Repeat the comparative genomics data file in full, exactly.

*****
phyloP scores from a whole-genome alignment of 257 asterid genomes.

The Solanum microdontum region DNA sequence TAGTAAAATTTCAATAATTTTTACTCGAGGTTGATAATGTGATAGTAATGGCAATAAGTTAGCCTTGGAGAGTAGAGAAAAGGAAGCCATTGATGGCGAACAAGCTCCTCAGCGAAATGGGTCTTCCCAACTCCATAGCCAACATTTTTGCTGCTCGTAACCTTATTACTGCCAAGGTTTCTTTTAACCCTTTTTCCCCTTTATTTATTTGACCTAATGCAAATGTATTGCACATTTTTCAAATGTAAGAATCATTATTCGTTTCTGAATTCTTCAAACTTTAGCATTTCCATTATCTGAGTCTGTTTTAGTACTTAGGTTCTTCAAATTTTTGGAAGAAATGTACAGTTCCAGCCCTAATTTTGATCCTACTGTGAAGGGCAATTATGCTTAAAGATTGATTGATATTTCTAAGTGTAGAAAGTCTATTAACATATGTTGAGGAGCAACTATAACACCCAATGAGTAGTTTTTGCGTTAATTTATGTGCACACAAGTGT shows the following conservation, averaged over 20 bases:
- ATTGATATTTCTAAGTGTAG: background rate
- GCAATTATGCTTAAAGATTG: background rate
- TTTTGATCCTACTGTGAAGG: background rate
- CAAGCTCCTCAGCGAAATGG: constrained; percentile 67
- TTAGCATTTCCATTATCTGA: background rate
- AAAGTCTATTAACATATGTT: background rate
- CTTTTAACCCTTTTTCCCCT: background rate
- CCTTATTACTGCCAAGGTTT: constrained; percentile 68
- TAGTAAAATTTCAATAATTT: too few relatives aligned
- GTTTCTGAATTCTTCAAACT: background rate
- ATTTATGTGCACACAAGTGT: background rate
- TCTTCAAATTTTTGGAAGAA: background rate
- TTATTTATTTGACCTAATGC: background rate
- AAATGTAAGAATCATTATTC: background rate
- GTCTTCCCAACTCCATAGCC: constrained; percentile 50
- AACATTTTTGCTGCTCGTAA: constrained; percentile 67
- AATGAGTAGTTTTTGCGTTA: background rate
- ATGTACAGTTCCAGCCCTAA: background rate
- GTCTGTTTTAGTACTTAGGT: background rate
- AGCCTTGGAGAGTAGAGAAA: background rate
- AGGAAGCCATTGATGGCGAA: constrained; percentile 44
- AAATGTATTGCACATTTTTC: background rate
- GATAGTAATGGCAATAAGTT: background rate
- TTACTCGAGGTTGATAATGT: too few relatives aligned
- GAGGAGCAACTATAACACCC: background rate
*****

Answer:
phyloP scores from a whole-genome alignment of 257 asterid genomes.

The Solanum microdontum region DNA sequence TAGTAAAATTTCAATAATTTTTACTCGAGGTTGATAATGTGATAGTAATGGCAATAAGTTAGCCTTGGAGAGTAGAGAAAAGGAAGCCATTGATGGCGAACAAGCTCCTCAGCGAAATGGGTCTTCCCAACTCCATAGCCAACATTTTTGCTGCTCGTAACCTTATTACTGCCAAGGTTTCTTTTAACCCTTTTTCCCCTTTATTTATTTGACCTAATGCAAATGTATTGCACATTTTTCAAATGTAAGAATCATTATTCGTTTCTGAATTCTTCAAACTTTAGCATTTCCATTATCTGAGTCTGTTTTAGTACTTAGGTTCTTCAAATTTTTGGAAGAAATGTACAGTTCCAGCCCTAATTTTGATCCTACTGTGAAGGGCAATTATGCTTAAAGATTGATTGATATTTCTAAGTGTAGAAAGTCTATTAACATATGTTGAGGAGCAACTATAACACCCAATGAGTAGTTTTTGCGTTAATTTATGTGCACACAAGTGT shows the following conservation, averaged over 20 bases:
- ATTGATATTTCTAAGTGTAG: background rate
- GCAATTATGCTTAAAGATTG: background rate
- TTTTGATCCTACTGTGAAGG: background rate
- CAAGCTCCTCAGCGAAATGG: constrained; percentile 67
- TTAGCATTTCCATTATCTGA: background rate
- AAAGTCTATTAACATATGTT: background rate
- CTTTTAACCCTTTTTCCCCT: background rate
- CCTTATTACTGCCAAGGTTT: constrained; percentile 68
- TAGTAAAATTTCAATAATTT: too few relatives aligned
- GTTTCTGAATTCTTCAAACT: background rate
- ATTTATGTGCACACAAGTGT: background rate
- TCTTCAAATTTTTGGAAGAA: background rate
- TTATTTATTTGACCTAATGC: background rate
- AAATGTAAGAATCATTATTC: background rate
- GTCTTCCCAACTCCATAGCC: constrained; percentile 50
- AACATTTTTGCTGCTCGTAA: constrained; percentile 67
- AATGAGTAGTTTTTGCGTTA: background rate
- ATGTACAGTTCCAGCCCTAA: background rate
- GTCTGTTTTAGTACTTAGGT: background rate
- AGCCTTGGAGAGTAGAGAAA: background rate
- AGGAAGCCATTGATGGCGAA: constrained; percentile 44
- AAATGTATTGCACATTTTTC: background rate
- GATAGTAATGGCAATAAGTT: background rate
- TTACTCGAGGTTGATAATGT: too few relatives aligned
- GAGGAGCAACTATAACACCC: background rate